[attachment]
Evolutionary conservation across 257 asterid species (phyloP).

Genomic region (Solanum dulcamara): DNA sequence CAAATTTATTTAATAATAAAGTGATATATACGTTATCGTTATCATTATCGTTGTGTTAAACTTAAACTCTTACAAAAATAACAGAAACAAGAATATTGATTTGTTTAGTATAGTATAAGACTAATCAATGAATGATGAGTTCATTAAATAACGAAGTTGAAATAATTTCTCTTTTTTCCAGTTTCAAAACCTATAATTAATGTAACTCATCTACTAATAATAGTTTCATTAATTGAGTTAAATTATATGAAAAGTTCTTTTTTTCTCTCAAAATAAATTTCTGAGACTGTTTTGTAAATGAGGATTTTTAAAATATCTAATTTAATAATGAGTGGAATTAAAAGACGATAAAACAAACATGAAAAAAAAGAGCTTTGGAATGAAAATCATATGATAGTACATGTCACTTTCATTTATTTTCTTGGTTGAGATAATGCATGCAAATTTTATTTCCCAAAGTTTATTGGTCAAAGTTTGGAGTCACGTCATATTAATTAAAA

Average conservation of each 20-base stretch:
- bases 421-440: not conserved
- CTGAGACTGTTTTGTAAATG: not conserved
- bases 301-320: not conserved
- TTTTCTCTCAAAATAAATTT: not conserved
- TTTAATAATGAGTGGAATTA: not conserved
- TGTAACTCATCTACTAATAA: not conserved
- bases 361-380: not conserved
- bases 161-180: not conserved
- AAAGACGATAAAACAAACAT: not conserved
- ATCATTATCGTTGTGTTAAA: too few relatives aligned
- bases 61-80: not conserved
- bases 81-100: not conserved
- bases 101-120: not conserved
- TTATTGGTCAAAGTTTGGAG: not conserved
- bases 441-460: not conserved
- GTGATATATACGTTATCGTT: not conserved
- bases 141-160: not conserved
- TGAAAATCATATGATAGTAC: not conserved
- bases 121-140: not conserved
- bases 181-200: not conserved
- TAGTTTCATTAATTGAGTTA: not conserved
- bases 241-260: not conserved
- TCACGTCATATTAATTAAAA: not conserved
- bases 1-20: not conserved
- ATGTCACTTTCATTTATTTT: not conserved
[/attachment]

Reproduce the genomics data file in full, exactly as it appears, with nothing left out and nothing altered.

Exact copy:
Evolutionary conservation across 257 asterid species (phyloP).

Genomic region (Solanum dulcamara): DNA sequence CAAATTTATTTAATAATAAAGTGATATATACGTTATCGTTATCATTATCGTTGTGTTAAACTTAAACTCTTACAAAAATAACAGAAACAAGAATATTGATTTGTTTAGTATAGTATAAGACTAATCAATGAATGATGAGTTCATTAAATAACGAAGTTGAAATAATTTCTCTTTTTTCCAGTTTCAAAACCTATAATTAATGTAACTCATCTACTAATAATAGTTTCATTAATTGAGTTAAATTATATGAAAAGTTCTTTTTTTCTCTCAAAATAAATTTCTGAGACTGTTTTGTAAATGAGGATTTTTAAAATATCTAATTTAATAATGAGTGGAATTAAAAGACGATAAAACAAACATGAAAAAAAAGAGCTTTGGAATGAAAATCATATGATAGTACATGTCACTTTCATTTATTTTCTTGGTTGAGATAATGCATGCAAATTTTATTTCCCAAAGTTTATTGGTCAAAGTTTGGAGTCACGTCATATTAATTAAAA

Average conservation of each 20-base stretch:
- bases 421-440: not conserved
- CTGAGACTGTTTTGTAAATG: not conserved
- bases 301-320: not conserved
- TTTTCTCTCAAAATAAATTT: not conserved
- TTTAATAATGAGTGGAATTA: not conserved
- TGTAACTCATCTACTAATAA: not conserved
- bases 361-380: not conserved
- bases 161-180: not conserved
- AAAGACGATAAAACAAACAT: not conserved
- ATCATTATCGTTGTGTTAAA: too few relatives aligned
- bases 61-80: not conserved
- bases 81-100: not conserved
- bases 101-120: not conserved
- TTATTGGTCAAAGTTTGGAG: not conserved
- bases 441-460: not conserved
- GTGATATATACGTTATCGTT: not conserved
- bases 141-160: not conserved
- TGAAAATCATATGATAGTAC: not conserved
- bases 121-140: not conserved
- bases 181-200: not conserved
- TAGTTTCATTAATTGAGTTA: not conserved
- bases 241-260: not conserved
- TCACGTCATATTAATTAAAA: not conserved
- bases 1-20: not conserved
- ATGTCACTTTCATTTATTTT: not conserved